Some species are generally found in monogamous family groups (Cheirogaleus, Phaner, Mirza). Microcebus species occur in multi-male, multi-female social groups in which males pursue females when they are in estrous. Males use mating calls during the time of breeding. Females can have multiple male mates and give birth to litters with multiple paternity as a result. Females have distinct estrous cycles. In some species the vagina is sealed with a membrane when the female is not in estrous. A vaginal plug forms after copulation in some species. Estrous is signaled by swelling of the vulva.
Mating System: monogamous ; polygynandrous (promiscuous)
Dwarf and mouse lemurs breed seasonally, generally during the wet season from October to March. Smaller species can have multiple litters in a year, each with 2 to 3 young, larger species give birth to single offspring. Gestation is from 2 to 3 months and the young are cared for in a nest.
Key Reproductive Features: iteroparous ; seasonal breeding ; gonochoric/gonochoristic/dioecious (sexes separate); sexual ; viviparous
Females nurse their young regularly throughout the day, making it necessary for them to return to the nest throughout their nighttime foraging period.
Parental Investment: altricial ; pre-fertilization (Provisioning, Protecting: Female); pre-hatching/birth (Provisioning: Female, Protecting: Female); pre-weaning/fledging (Provisioning: Female, Protecting: Female)
There are no Cheirogaleidae fossils, although they are known from subfossil deposits on Madagascar. An Eocene fossil genus from Pakistan, Bugtilemur, is considered part of Cheirogaleidae.
Individuals in social groups communicate with each other through scent marking and vocalizations. Scent marking involves leaving urine, feces, and gland secretions on trees and branches. Vocalizations include contact calls, alarm calls, and territorial defense calls, most are relatively high pitched sounds.
Communication Channels: acoustic ; chemical
Other Communication Modes: scent marks
Perception Channels: visual ; tactile ; acoustic ; chemical
Most dwarf and mouse lemur species are considered "data deficient" by the IUCN, primarily because many species are newly named and poorly understood. Of the 29 species recognized by the IUCN, 14 species are data deficient, 7 are least concern, 1 is near threatened, 2 are vulnerable, and 4 are endangered. Species considered least concern are still considered potentially vulnerable to habitat destruction and populations are thought to be in decline. Smaller species tend to be more common and widespread, larger species tend to have fragmentary distributions and are less common, therefore more threatened. Previously, all lemurs were considered endangered, so they are all listed on Appendix I of CITES.
Hairy-eared dwarf lemurs (Allocebus trichotis) were considered extinct until they were rediscovered in 1989.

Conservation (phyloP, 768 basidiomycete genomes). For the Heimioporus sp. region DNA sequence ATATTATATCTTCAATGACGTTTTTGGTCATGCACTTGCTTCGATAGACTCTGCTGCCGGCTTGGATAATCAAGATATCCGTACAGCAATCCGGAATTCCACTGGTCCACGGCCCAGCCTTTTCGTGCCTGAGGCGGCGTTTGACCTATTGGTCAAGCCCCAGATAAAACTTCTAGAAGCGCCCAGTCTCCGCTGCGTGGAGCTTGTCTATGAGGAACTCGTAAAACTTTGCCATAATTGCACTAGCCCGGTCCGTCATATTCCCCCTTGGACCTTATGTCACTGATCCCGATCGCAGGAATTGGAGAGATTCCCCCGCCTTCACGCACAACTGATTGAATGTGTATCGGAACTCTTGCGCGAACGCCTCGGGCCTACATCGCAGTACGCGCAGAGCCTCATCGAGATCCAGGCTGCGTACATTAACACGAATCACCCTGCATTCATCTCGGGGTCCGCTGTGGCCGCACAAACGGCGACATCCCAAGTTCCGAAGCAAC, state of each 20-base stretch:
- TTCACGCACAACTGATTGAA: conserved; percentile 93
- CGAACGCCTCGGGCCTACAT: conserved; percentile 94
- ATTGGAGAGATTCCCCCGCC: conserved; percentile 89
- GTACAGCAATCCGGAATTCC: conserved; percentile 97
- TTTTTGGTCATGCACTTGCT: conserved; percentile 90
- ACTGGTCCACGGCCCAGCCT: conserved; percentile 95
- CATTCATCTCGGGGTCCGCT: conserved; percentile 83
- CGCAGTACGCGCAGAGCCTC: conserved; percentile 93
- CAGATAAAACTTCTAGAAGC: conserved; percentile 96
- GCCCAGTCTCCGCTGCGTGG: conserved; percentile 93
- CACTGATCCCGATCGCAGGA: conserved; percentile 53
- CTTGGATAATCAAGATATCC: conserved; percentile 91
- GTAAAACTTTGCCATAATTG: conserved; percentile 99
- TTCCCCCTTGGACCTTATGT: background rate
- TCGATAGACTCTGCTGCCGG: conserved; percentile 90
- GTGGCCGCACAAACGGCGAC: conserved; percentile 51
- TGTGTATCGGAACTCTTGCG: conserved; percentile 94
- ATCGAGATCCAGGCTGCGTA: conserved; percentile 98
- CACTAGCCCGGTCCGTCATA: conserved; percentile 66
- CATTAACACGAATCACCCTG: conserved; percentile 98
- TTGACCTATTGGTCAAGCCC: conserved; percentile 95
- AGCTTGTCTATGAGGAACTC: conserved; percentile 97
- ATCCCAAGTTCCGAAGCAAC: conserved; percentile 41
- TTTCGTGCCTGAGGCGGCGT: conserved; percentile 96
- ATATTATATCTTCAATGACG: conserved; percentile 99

There are 21 species in 5 genera in the family Cheirogaleidae. As with most Malagasy mammals, recent research has resulted in the naming of several new species in recent years. These are the smallest lemur species and are all arboreal, nocturnal, and social. They are all similar in ecology, with relatively restricted ranges and some variation in diets.
There are no adverse effects of dwarf and mouse lemurs on humans.
Dwarf and mouse lemurs are too small to be hunted for food to a great extent. They may help to disperse seeds in forests and control insect pests to some extent.
Positive Impacts: controls pest population
Through their frugivory, cheirogaleids may help to disperse seeds. They also impact insect populations through predation.
Ecosystem Impact: disperses seeds
Dwarf and mouse lemurs are generally omnivorous, eating fruits, insects, nectars, plant gums, and occasionally leaves and small vertebrates. Some species specialize on portions of that diet. For example, Cheirogaleus species eat mainly fruit and Phaner species specialize on plant gums and have a well-developed tooth comb in the lower jaw for this purpose. Most species forage mainly on the small branches of trees and shrubs below 10 m high, but they also forage on tree trunks, especially Phaner species, which have sharp claws on their digits to allow clinging to vertical surfaces. Phaner species also have an enlarged caecum to help them digest plant gums.
Primary Diet: omnivore
Dwarf and mouse lemurs are restricted to forested regions of Madagascar.
Biogeographic Regions: ethiopian (Native )
Other Geographic Terms: island endemic
Dwarf and mouse lemurs are found in forested habitats of different types, including evergreen, deciduous, and scrub forests. Mouse lemurs (Microcebus) are also found in suburban and agricultural areas. Dwarf and mouse lemurs rest during the day in tree hollows or rounded leaf nests in Microcebus and Mirza species.
Habitat Regions: tropical ; terrestrial